In the wake of the 2008 subprime mortgage crisis, the American Queen, the largest riverboat on the Mississippi, was decommissioned after her operator, Majestic America Line, defaulted on her mortgage.
But where the banks were content to maroon this jewel of American history, John Waggorer saw an opportunity not just to make money but to revitalize America’s great waterways.
For the preceding 20 years, Waggoner had run New A bany, Indiana-based Hornblower Marine Services (now HMS Global Maritime), which managed boats for casino and ferry operator& Purchasing the decadent Queen was an about-face for the lucrative business. “This was a departure for us.” he explains, “but the economics made sense. The demand for riverboats hadn’t gone anywhere, but the supply had basically been cut to zero.”
Taking on the Queen might have been a leap for the HMS board, but for Waggoner, owning a boat was something he’d envisioned since about the time he could walk. “Growing up on a farm, I loved fishing. Shortly after moving to San Diego in the fifth grade I’d discovered this leisure fishing boat at Fisherman’s Landing, but I didn’t have the money to go out. To pay my way, I agreed to scrub it head to toe. I fell in love with boats.”
It was my childhood dream to play with boats. I’m happy so long as I never have to get a real job.
Owning the world’s largest riverboat was an auspicious start to Waggoner’s fleet, and sweetening the deal, the U.S. Maritime Administration, who had held the mortgage on the Queen, was willing to cut Waggoner a bargain at $15 million—a fraction of the $100 million it would cost to construct a comparable boat. Waggoner cobbled together a loan from several small lenders. He laughs when he recalls the process: “One piece was a HUD loan for $9 million. They treated it like a house. I had to tell them, ‘Yes, the property is located in a floodplain, and yes, there is sometimes water in the basement, but we call it the bilge.”
He found the additional $15 million needed for renovations and an office in Memphis, which had started construction on an expensive new dock just before the 2008 crisis. “They had a dock, but no boats. So Mayor A C Wharton persuaded the city and several high-wealth individuals to make up the rest of the loan,” Waggoner says. This allowed him to make the purchase, but he had to put up personal guarantees. “My wife honestly thought I was going to have a heart attack,” he recalls. “I couldn’t promise her we wouldn’t lose our house.”
Waggoner’s Vistage group, where he had been a member since 2011, helped him cope with the challenges associated with the new venture. “I’m a lifelong athlete, so I’ve always exercised. But my Chair, Michael Strickland, brought in speakers that really helped me focus on wellness and manage the stress,” he says. “And I got a lot of help with finance, with culture—hiring the right people—all of which helped tremendously.”
For two years, Waggoner and his team poured blood and sweat into the Queen. “My team and I took tremendous pride in the restoration. We saw to every detail, down to the mahogany handrails, brass outlet covers and matching screws. Even the engine room is pristine,” he says. The restoration was wellreceived, but HMS nonetheless lost $7 million during her first year back in operation. Wagonner didn’t lose faith. He asserts, “The elevator pitch was—and still is—really straightforward: We buy distressed assets at a distressed price and use our knowledge to revitalize them for an underutilized market.”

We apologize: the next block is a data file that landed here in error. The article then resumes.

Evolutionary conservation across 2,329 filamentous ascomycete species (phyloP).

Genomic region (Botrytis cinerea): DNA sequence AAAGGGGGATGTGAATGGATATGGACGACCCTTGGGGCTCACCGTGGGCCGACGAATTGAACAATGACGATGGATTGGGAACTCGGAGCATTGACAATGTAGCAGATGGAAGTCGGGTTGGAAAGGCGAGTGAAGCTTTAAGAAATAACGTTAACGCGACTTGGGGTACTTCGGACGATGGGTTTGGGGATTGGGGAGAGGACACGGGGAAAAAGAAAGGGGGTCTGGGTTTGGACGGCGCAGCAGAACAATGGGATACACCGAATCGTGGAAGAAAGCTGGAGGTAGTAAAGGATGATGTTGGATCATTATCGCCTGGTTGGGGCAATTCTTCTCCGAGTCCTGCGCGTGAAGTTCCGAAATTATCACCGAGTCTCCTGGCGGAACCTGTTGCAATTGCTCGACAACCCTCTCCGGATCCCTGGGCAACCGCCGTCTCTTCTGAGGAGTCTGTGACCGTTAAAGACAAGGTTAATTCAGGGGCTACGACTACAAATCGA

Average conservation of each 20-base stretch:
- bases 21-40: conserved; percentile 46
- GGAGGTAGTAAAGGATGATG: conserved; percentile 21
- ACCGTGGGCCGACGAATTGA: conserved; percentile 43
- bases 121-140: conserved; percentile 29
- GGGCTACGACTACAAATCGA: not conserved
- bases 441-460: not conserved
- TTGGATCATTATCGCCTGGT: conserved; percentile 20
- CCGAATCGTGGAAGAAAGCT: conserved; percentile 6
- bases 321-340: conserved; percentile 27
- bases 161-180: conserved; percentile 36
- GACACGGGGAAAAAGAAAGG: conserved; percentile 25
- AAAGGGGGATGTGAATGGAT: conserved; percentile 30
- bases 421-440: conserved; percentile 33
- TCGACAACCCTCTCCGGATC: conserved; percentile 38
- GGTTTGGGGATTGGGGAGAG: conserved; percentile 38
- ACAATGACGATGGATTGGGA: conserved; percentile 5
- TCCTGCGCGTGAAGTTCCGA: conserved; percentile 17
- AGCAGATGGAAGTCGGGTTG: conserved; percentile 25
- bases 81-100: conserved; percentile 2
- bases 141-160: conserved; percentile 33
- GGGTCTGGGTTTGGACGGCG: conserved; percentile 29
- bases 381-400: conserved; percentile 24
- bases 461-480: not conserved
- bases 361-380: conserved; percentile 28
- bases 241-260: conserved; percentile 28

The paddles kept turning, and after that first rocky year, the money started flowing in. “People are hungry for nostalgia,” Waggoner explains. “One passenger might want to explore the old antebellum mansions along the river, while the highlight for a WWII vet might be talking shop over a coffee with the engine room crew.”
Waggoner’s success running overnight cruises prompted the Maritime Administration to offer HMS a second riverboat, the American Empress. After this venture proved successful, Waggoner set his sights on more new boats—and more ambitious restorations. “The Queen and Empress were already outfitted as dinner cruises. We had to completely gut the American Duchess, a casino boat, and we’ve cut the American Countess in half and added a 60 ft. midsection so she will carry enough passengers to be profitable when she’s launched in 2020,” he says.
Despite the proven success of the HMS business model, which today brings in more than $150 million in annual revenue and provides work to some 860 employees, Waggoner has had to personally guarantee new riverboat loans. He says this was stymying the company’s growth. Following the advice of his Vistage group, he recently took on an outside investor and feels new ownership offers HMS the best path forward. “Due to the influx of capital and credit, we can already project that HMS will double in size over the next three years,” Wagonner says.
Though HMS Global Maritime’s expanded fleet increasingly requires that Waggoner step back from operations and provide the oversight of an admiral rather than a deckhand, the CEO admits he has never quite outgrown the boy who scrubbed fishing boats. “Running HMS has never really felt like work,” says Waggoner. “It was my childhood dream to play with boats. I’m happy so long as I never have to get a real job.”